There is an ongoing controversy in the spine literature about the better approach in certain situations, anterior or posterior. This is, to say the least, an incompletely resolved conflict with adamant believers on either side of the issue.
Many surgeons would argue that your pathology is located in front of the spinal cord and therefore warrants an anterior approach to stabilize the spine and decompress the cord. It would probably involve some sort of corpectomy (removal of the vertebral body) or another multi-level discectomy with fusion. Much of this would depend on the appearance on the recent films. Many spine surgeons would state that a posterior approach would predispose you to further problems with anterior instability in the future.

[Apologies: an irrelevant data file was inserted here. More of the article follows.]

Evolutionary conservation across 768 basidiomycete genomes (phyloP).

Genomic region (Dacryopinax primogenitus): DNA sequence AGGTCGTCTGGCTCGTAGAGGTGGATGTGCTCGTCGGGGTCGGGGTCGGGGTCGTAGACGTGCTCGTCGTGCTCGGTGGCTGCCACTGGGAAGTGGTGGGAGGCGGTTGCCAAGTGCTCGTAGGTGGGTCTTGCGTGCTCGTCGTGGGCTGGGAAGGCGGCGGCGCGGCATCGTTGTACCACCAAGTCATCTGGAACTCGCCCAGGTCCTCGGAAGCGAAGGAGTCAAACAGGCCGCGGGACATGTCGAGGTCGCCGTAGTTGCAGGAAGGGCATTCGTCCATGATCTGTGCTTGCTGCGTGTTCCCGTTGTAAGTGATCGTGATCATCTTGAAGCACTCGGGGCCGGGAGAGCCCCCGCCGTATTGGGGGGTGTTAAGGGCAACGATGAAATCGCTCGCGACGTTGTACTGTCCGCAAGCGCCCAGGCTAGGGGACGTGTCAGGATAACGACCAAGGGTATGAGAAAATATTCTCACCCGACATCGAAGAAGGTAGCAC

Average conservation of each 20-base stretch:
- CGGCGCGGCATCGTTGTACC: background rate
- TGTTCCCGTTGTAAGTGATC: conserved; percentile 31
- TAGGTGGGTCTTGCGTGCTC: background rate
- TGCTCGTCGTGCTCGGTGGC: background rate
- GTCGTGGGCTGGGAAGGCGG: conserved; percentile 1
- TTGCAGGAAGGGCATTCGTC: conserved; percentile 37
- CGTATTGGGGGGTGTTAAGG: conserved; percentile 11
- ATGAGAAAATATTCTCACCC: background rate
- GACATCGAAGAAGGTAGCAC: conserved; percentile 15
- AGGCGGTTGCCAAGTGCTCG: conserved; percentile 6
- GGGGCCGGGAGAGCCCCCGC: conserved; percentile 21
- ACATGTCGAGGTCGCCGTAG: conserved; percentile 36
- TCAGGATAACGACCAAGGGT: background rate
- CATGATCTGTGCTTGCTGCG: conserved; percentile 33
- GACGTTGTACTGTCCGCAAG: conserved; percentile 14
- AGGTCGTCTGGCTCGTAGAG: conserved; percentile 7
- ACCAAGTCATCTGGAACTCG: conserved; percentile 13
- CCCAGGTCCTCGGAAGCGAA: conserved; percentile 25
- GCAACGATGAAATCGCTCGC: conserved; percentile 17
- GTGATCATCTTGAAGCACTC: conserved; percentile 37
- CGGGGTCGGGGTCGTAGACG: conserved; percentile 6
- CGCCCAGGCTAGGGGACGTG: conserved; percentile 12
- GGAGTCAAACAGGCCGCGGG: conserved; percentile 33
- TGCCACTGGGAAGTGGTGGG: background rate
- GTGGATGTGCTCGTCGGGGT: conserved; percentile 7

You should consult with an experienced spine surgeon in this matter. Reoperative spine surgery can be difficult and should be thought through completely prior to undergoing a big procedure. Consult with another surgeon that comes highly recommended to be sure you are doing the right thing.